context like the following out of the seventh book of Goethe's _Wilhelm
Meister_: "Spring had come in all its glory. A spring thunder-storm,
that had been threatening the whole day long, passed angrily over the
hills. The rain-clouds swept over the land, the sun came out again
in his majesty, and the glorious rainbow appeared against the grey
background." Wherein do these two word-combinations differ from each
other? We are perhaps inclined to answer that the first series is
lacking in any connection between the separate elements. It seems
almost like a series of words taken at haphazard out of a dictionary
and placed aimlessly one after the other. And yet one soon notices that
the separate words are not quite so unconnected, as at the first glance
they seem to be. As a rule it is obviously some memory-association
that combines the succeeding word with the preceding one, as "house"
with "school," and "garden" with "house," and so on. Sometimes the
association may join a word with one preceding it at a greater distance
back, or it may join two different words to the same one, e.g. "stones"
with "build" and "house," "ground" with "garden." Sometimes also it
may not be the ideational content itself, but the mere rhyme, that
brings about the combination, as with "rain" and "pain." In other cases
we may not be able to find a definite association at all. And yet,
considering the many-sided and darkly perceived ideas often caused by
mere affective influences, which we have considered above, we cannot
help taking for granted latent associations in such cases as well, and
especially since these cases happen very seldom. A "free, unconnected
chain of ideas," as is sometimes presupposed, we shall place at once in
the same category with "chance" in the region of physical phenomena.
Just as in the latter case, it simply means for us that the cause
cannot be found in the case in question. From this point of view
the first series of words is in some way or other psychologically
conditioned in each of its elements by association, and still the
series does not form a whole. It resembles in a way a heap of stones,
out of which a house or several houses could possibly be built, but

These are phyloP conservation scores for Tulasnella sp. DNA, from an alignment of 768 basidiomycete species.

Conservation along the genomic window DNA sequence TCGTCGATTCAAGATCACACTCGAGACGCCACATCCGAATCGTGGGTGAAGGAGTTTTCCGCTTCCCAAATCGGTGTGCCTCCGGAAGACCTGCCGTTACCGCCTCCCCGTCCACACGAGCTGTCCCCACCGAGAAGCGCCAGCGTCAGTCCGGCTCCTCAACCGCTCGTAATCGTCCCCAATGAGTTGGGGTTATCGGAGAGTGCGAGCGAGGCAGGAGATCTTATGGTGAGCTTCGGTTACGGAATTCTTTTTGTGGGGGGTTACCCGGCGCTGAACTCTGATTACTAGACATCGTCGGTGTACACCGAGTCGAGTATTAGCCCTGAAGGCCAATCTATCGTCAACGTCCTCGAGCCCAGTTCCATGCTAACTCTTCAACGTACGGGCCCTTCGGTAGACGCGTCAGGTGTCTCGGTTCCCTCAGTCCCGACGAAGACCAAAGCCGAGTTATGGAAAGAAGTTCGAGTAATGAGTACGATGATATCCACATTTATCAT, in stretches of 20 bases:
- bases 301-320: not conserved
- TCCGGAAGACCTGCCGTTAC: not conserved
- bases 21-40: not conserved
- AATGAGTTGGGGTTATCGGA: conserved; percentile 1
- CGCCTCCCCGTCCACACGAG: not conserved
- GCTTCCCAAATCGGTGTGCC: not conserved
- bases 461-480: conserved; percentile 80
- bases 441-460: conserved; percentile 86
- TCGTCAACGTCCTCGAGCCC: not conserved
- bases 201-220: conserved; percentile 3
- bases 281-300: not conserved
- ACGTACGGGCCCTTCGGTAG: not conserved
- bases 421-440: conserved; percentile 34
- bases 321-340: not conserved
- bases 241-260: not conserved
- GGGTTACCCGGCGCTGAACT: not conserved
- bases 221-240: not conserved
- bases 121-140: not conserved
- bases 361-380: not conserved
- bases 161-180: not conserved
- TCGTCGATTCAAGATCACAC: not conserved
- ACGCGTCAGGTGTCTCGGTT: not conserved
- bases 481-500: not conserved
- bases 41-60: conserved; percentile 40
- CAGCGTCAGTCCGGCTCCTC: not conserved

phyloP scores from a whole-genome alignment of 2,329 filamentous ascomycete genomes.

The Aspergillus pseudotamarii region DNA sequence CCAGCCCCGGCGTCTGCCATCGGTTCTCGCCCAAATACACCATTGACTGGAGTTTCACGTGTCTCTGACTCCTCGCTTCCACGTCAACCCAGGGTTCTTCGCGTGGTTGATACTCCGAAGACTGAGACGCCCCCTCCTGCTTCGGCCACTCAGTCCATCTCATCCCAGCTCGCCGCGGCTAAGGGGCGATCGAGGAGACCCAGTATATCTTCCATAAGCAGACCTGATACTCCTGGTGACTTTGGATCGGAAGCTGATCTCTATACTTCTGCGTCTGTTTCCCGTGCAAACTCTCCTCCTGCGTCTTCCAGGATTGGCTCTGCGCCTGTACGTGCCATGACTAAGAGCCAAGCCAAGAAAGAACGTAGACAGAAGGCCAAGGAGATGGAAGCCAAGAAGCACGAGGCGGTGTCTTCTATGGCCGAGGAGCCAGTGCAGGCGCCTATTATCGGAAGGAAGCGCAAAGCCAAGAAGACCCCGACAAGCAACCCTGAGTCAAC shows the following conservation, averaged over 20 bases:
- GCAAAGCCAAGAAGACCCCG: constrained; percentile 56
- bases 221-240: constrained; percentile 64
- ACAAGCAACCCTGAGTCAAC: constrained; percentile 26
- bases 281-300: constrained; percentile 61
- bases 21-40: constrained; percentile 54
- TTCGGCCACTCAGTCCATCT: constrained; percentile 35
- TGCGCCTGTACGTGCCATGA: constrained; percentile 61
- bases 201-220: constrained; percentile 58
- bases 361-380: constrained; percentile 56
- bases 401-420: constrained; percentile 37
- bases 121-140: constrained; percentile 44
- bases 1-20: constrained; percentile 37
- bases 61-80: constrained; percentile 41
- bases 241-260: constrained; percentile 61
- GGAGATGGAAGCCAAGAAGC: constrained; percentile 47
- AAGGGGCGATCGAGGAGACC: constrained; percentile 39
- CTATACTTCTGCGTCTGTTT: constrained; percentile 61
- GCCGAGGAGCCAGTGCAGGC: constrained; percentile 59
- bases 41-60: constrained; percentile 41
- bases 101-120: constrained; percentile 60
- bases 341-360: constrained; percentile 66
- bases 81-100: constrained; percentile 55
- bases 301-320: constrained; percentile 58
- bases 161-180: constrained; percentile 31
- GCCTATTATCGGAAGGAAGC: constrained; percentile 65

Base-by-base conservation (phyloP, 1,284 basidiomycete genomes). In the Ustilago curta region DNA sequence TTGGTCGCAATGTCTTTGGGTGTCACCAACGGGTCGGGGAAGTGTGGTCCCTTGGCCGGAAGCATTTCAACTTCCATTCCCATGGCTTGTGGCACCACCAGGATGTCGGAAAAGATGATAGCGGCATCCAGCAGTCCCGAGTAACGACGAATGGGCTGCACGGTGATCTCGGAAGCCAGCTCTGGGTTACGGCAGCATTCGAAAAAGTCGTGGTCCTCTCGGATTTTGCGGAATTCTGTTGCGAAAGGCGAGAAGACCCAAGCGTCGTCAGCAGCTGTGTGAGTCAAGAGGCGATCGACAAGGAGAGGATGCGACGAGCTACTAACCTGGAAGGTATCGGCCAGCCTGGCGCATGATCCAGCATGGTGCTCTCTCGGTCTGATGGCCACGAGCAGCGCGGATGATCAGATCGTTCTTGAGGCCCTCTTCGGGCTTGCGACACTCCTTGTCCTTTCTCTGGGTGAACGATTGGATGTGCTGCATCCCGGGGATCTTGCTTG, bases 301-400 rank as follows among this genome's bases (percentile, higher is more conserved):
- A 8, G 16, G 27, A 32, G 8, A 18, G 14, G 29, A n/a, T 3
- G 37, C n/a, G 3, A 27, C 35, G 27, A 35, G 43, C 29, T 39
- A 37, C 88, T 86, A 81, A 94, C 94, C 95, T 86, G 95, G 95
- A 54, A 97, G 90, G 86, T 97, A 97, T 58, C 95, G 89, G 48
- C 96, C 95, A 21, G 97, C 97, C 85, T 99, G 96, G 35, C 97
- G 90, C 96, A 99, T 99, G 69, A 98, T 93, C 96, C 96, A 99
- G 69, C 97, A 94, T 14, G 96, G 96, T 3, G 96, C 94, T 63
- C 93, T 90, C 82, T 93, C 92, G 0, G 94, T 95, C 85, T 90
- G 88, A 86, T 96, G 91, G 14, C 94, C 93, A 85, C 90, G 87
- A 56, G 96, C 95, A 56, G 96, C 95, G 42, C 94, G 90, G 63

to make them into a whole the building plan, the unifying thought,
is wanting. Now if we look at the second series of words, we see at
once that in this case also the different parts are joined together by
association. The general ideas of spring, thunderstorm, hills, rain,
sun, and rainbow are all links in an association-chain. But these
elements are so arranged as to make a unified image. The impression
of this image places us at once in the situation and mood that the
author wishes to awaken in the reader. In this picture none of the
chief component parts are superfluous; each is in close connection with
the whole, which as a total idea binds all these associated elements

Now if we wished to distinguish the second from the first of the above
ideational series by the objective characteristic of the sensible
arrangement of its separate components, it would not be possible in
consequence of the subjective nature of the process. Let us suppose
that a child learns by heart the sentences from _Wilhelm Meister_
without in the least paying attention to the meaning of the words, as
it occasionally may happen, then the reproduction of these sentences
has for the child no sense. The difference between this and the first
series as to its psychological character is only apparent and not
real. The separate words in both cases are joined to each other by
mere association. In the consciousness of the child they do not form a
unified whole. Wherein lies the difference between this mere apparent
unity of sentences learned senselessly by heart and the real unity in
the mind of the author, who wrote them, or of the intelligent reader,
who reproduces the picture in his mind? Let us try to answer this
question in detail The author who first formed the picture, and the
reader who reproduces it, do not behave psychologically in exactly
the same manner. The whole, even although in indistinct outlines,
must be present in the consciousness of the author, before he writes
down his sentences. He behaves, to take an example from our metronome
experiments, in the same way as we do in listening to a certain rhythm,
which we are hearing into the uniform beats of the metronome, or
again, as we do when we beat with our finger a certain predetermined
rhythm. The whole was in his consciousness, but the separate parts
entered successively into the fixation-point of apperception and
then ultimately ended at the end of the paragraph with the total
feeling joined to the whole, which even at the beginning prepared
for and influenced the coming paragraph. The state of the reader,
who reproduces the author's thoughts, is a little different. From
the beginning his attention is directed towards one total idea made
up of many components, but this total idea is only produced from the
impression of the words read. With the author the whole is there at
the beginning and at the end of the production of the thought, which
is itself developed in the successive apperceptions of the separate
parts. With the reader there is at first only an expectation directed
towards a whole. This expectation is shown in feelings of strain which
are mostly regulated into definite qualitative directions, and these
feelings are sufficient to guide the conception of the developing parts
of the image into clear consciousness in the way in which the author
himself raised his total idea, which was at first indistinct. Thus in
both cases the activity of apperception is the essential factor, which
makes a difference in the formation of such a combination from that
of a mere association row. The thought-context changes into a mere